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The Multicultural Math Classroom: Bringing in the World.

At first glance, this book did not appeal to me, as the author's tone appeared to be very pedantic. Perhaps I was not prepared to learn more about stretching the cultural envelope around mathematics education.

The author's perspective began to fall into place for me, however, in Chapter I as she commented on teacher expectations. Zaslavsky identifies one of a teacher's first responsibilities as staying sensitive to the community by understanding his or her students' cultural and ethnic backgrounds. With such awareness, teachers can make instruction relevant and reflect mathematics' cultural uses. Zaslavsky believes that teachers should be taught similarly to how they themselves will teach - by exploring, conjecturing, communicating and reasoning, and by trying out new materials and games. Multicultural math education involves meaningful math activities integrated with other subjects and joint planning with teachers of those subjects. She suggests some games and activities that would be appropriate.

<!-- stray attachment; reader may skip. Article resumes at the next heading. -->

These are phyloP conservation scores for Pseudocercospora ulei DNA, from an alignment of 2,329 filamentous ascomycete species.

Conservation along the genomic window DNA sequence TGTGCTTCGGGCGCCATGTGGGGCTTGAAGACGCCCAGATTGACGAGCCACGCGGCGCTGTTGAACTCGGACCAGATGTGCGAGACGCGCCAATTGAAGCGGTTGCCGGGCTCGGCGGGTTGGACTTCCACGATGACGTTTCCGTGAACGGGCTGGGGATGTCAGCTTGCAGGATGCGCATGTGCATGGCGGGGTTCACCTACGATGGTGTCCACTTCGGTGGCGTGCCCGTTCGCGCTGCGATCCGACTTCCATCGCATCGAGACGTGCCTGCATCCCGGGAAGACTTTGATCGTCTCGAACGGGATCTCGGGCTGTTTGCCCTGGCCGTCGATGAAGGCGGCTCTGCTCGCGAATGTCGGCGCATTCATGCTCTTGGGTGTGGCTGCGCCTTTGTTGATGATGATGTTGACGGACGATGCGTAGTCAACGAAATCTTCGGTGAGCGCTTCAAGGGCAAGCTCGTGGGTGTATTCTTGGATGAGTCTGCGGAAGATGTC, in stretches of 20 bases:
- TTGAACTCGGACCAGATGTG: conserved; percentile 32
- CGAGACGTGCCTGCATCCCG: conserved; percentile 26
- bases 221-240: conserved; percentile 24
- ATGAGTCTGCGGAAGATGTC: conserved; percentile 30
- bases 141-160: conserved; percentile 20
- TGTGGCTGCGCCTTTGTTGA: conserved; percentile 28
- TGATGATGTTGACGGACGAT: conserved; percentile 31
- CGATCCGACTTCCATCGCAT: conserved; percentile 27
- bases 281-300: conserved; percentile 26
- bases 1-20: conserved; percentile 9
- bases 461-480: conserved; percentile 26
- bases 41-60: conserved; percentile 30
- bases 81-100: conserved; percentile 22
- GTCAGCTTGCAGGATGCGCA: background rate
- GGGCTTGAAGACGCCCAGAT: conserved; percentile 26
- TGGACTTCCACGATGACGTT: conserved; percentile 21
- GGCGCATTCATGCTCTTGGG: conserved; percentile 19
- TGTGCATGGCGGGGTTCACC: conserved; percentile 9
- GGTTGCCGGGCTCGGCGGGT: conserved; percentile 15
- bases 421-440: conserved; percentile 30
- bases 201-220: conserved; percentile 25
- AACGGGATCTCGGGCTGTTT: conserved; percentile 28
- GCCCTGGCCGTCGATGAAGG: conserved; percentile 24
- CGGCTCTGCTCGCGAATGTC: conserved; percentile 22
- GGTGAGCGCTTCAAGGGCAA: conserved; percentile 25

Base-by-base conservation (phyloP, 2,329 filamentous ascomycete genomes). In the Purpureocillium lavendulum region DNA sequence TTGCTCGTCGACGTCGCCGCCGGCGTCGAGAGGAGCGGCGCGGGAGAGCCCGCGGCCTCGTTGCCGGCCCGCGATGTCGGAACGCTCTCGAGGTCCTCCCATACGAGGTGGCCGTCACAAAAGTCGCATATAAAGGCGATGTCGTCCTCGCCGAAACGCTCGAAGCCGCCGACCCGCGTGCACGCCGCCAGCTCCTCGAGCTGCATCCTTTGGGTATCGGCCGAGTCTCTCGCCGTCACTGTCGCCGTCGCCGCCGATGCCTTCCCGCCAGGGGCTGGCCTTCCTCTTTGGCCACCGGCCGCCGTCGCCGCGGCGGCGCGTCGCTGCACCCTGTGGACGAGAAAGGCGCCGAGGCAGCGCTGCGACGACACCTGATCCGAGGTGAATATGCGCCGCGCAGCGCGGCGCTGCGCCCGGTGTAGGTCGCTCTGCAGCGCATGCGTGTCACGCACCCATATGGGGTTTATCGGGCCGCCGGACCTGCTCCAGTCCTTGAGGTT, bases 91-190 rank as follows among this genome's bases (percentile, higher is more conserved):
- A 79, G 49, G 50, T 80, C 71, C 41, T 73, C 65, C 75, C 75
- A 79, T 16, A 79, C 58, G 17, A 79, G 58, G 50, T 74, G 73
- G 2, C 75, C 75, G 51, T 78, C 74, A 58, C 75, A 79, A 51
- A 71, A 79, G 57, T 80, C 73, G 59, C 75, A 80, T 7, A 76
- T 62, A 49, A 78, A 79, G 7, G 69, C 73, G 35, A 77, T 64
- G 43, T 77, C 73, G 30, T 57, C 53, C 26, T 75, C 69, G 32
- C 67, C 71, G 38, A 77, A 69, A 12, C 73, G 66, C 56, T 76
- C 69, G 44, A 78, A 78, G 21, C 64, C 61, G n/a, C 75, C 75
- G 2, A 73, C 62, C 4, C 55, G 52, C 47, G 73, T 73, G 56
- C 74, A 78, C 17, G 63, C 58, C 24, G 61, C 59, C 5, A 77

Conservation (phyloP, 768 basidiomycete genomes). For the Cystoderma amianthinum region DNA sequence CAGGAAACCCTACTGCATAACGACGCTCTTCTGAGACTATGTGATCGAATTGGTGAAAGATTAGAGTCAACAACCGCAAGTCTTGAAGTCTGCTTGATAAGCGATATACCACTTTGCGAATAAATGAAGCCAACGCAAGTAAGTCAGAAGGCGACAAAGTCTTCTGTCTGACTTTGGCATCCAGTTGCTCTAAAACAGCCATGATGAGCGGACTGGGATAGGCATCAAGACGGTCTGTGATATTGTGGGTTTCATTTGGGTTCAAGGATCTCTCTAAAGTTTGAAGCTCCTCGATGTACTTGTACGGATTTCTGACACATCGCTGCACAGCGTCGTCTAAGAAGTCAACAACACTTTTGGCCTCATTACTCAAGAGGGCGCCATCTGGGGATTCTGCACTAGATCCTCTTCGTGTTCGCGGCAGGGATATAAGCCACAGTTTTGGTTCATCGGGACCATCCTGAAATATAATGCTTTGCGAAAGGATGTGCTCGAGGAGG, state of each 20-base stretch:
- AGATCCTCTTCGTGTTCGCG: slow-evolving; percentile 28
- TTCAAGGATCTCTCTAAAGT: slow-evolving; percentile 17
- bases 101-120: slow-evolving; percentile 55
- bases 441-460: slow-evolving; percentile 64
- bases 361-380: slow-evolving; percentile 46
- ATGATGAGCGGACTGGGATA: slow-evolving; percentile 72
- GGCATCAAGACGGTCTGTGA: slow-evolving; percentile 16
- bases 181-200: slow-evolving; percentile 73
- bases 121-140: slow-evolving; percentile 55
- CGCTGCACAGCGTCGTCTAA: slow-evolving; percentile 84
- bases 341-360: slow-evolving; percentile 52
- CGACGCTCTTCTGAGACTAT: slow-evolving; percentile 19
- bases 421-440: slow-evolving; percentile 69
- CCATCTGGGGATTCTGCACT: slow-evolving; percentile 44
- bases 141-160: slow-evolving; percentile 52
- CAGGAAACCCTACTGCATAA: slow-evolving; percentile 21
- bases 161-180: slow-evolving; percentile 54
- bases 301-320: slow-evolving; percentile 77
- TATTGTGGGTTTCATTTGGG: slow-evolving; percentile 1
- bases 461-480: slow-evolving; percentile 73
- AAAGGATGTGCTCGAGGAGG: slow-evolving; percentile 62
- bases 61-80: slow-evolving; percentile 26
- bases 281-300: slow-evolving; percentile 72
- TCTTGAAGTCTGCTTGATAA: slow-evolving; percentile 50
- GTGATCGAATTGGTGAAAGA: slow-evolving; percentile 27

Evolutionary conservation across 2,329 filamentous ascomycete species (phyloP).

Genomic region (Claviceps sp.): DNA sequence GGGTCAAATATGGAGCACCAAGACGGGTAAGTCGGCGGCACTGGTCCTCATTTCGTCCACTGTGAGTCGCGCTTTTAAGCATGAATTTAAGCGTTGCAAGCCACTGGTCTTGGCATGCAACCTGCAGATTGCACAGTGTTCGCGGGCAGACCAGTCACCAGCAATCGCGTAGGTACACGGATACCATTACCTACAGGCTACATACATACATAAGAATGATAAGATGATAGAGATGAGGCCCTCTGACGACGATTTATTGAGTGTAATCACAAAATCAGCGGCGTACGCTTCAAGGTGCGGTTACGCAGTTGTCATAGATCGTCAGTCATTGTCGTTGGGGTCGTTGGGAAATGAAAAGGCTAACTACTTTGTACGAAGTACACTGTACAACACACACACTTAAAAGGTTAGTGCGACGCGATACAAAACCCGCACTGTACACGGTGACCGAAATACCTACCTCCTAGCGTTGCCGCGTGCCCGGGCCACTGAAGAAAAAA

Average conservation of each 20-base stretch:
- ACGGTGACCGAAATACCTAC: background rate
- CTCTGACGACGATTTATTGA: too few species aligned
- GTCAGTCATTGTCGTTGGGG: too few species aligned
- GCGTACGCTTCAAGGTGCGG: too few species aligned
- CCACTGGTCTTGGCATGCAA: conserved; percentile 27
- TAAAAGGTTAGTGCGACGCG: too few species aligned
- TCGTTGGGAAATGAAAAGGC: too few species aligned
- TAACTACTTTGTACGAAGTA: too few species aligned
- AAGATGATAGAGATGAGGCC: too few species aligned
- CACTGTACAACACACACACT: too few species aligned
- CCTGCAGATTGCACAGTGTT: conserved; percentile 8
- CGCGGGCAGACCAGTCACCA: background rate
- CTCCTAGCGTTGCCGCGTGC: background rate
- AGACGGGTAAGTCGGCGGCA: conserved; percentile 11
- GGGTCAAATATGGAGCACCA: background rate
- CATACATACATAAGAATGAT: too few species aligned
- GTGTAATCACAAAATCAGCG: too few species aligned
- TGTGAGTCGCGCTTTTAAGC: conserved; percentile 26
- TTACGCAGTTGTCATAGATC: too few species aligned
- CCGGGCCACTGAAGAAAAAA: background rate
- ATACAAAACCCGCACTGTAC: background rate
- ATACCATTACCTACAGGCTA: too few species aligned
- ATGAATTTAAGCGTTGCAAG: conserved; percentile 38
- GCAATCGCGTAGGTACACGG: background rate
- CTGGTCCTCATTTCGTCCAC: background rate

The book also explores various cultural approaches to math and math concepts and shows how they can be extended across the curriculum. The Multicultural Math Classroom is must reading for any teacher who wishes to celebrate or explore the mathematical input of a variety of cultures. Reviewed by Barbara Przybyla, Department of Education, Oglala Lakota College, Kyle, SD
COPYRIGHT 1996 Association for Childhood Education International
No portion of this article can be reproduced without the express written permission from the copyright holder.
Copyright 1996, Gale Group. All rights reserved. Gale Group is a Thomson Corporation Company.

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Author:Przybyla, Barbara
Publication:Childhood Education
Article Type:Book Review
Date:Dec 22, 1996
Words:207
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